Air quality in Delaware reaches hazardous levels


DOVER — Wildfires in eastern Canada emitting particulate matter into the atmosphere continue to cause poor air quality throughout the region, including in Delaware.

The Delaware Department of Natural Resources and Environmental Control (DNREC) — which monitors air quality across the state — and the Delaware Department of Health and Social Services (DHSS), Division of Public Health (DPH) urges Delawareans to take precautions to reduce risks associated with exposure to unhealthy and hazardous air quality levels.

DNREC and DHSS urge Delawareans in areas with hazardous air quality levels to stay indoors. Event organizers should consider moving outside activities inside where possible.
Residents in areas with unhealthy or very unhealthy air quality levels are advised to limit time outside.

As of Thursday morning, much of New Castle County was under air quality levels of 301 to 500, represented by a maroon color code indicating hazardous on the Air Quality Index (AQI).

Kent and Sussex counties have been under purple or very unhealthy levels of 201 to 300 and red or unhealthy levels of 151 to 200, respectively.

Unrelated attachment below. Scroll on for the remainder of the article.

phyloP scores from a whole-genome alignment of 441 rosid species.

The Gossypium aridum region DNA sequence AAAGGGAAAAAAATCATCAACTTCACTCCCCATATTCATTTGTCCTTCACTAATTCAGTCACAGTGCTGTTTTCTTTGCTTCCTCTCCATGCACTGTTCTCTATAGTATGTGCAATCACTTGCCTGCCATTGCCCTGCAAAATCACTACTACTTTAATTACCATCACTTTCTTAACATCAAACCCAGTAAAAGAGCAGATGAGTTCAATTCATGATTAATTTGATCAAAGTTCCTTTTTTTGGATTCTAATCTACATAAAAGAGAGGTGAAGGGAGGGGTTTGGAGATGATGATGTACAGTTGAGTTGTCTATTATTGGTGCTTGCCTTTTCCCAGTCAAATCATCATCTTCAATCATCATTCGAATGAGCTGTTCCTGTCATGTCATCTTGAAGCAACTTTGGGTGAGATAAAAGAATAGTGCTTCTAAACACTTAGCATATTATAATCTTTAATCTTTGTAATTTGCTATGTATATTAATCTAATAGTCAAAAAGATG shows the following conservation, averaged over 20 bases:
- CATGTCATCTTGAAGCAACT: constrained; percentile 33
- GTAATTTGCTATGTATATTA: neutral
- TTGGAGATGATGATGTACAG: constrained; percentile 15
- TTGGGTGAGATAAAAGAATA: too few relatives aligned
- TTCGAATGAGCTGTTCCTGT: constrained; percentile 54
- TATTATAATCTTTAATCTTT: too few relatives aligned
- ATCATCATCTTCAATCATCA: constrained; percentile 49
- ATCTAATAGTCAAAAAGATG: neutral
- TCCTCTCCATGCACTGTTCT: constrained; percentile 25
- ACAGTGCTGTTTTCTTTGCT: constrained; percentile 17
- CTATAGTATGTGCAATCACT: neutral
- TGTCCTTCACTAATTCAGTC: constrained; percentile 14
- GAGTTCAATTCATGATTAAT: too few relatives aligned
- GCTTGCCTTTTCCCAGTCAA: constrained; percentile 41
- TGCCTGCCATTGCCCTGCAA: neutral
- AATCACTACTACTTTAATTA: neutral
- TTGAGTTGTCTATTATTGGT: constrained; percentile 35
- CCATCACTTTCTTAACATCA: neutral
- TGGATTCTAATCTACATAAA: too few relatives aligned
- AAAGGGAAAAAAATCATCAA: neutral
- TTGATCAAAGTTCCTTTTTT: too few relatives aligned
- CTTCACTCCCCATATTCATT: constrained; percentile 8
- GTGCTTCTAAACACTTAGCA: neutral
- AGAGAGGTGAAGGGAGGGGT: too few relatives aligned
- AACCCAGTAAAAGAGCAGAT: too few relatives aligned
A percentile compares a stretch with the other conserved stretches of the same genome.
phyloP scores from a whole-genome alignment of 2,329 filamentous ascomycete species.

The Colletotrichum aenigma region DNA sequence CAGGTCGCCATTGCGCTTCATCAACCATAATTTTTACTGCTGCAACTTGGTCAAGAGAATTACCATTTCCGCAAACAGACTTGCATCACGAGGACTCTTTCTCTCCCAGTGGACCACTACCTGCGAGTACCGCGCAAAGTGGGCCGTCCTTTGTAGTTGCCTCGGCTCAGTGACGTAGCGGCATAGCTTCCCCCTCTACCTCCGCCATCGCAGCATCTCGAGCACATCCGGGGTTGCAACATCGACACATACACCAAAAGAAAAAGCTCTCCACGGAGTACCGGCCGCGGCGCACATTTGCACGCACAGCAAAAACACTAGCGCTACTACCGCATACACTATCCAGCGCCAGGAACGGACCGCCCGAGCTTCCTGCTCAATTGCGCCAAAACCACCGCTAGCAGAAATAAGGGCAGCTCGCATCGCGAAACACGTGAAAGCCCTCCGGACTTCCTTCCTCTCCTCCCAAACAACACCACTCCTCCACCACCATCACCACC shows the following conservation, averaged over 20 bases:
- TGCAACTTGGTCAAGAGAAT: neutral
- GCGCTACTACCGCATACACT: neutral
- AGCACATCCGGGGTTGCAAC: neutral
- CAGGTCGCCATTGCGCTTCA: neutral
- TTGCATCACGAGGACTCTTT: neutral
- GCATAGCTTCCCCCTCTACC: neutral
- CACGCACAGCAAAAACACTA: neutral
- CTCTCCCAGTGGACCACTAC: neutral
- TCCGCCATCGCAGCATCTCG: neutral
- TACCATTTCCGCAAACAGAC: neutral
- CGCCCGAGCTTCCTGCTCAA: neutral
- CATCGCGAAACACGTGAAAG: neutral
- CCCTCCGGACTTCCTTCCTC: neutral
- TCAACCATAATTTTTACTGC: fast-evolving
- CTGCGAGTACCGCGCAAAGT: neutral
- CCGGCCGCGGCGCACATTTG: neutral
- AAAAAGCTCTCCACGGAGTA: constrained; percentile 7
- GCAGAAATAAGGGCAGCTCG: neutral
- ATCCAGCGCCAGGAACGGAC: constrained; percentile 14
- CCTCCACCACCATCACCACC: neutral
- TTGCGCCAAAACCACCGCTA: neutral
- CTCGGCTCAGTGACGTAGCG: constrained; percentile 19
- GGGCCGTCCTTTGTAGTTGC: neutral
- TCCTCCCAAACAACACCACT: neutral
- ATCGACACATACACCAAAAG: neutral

In addition, people in sensitive groups, including those with heart or lung disease, older adults and children, are advised to continue to monitor local air quality and take additional precautions as necessary.

“Right now, we need everyone to be safe, especially Delawareans with increased risk from this very unhealthy air,” said DNREC Secretary Shawn M. Garvin. “We love to get outdoors, especially here in Delaware, but today is not the day.

“Delawareans should spend this time indoors as much as possible.”

For those who must be outdoors, properly fitted N95 or KN95 masks help reduce exposure from particulate matter. Typical masks such as cloth or surgical will not provide adequate protection from poor air quality from particulate matter.

The best protection is to remain indoors in a cool and clean environment.

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